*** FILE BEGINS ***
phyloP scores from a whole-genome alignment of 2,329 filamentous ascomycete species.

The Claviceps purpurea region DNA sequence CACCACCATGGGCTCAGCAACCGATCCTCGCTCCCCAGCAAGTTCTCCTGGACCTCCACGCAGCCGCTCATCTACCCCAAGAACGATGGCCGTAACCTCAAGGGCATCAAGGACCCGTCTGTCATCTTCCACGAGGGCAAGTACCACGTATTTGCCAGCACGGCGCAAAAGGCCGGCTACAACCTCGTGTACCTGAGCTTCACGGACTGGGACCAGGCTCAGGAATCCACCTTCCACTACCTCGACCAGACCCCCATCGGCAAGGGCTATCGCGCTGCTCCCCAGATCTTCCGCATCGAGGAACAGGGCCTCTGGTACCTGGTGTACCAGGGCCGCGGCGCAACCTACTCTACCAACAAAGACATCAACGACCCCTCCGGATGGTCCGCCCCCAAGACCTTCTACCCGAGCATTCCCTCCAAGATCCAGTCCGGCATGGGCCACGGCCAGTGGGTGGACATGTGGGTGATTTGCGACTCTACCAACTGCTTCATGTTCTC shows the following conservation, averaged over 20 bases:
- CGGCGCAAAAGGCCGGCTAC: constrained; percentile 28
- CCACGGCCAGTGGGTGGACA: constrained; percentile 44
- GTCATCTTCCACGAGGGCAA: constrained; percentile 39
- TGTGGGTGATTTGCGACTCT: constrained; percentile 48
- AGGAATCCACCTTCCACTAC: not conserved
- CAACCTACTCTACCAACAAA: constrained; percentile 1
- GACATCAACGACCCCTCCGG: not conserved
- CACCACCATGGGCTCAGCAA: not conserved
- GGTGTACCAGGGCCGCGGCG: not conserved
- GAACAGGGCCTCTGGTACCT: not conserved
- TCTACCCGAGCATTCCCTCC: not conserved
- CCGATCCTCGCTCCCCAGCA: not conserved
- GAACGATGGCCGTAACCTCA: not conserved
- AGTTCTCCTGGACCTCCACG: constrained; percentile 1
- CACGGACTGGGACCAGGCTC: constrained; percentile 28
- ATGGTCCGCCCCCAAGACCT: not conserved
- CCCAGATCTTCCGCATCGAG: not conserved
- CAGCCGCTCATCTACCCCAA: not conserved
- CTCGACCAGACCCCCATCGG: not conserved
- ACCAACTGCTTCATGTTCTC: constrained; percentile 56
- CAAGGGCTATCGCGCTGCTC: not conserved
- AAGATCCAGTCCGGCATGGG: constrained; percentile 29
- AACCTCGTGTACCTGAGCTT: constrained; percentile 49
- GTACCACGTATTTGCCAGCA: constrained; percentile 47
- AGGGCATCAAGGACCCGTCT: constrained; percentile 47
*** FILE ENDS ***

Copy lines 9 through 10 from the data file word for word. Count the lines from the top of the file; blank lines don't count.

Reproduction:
- GACATCAACGACCCCTCCGG: not conserved
- CACCACCATGGGCTCAGCAA: not conserved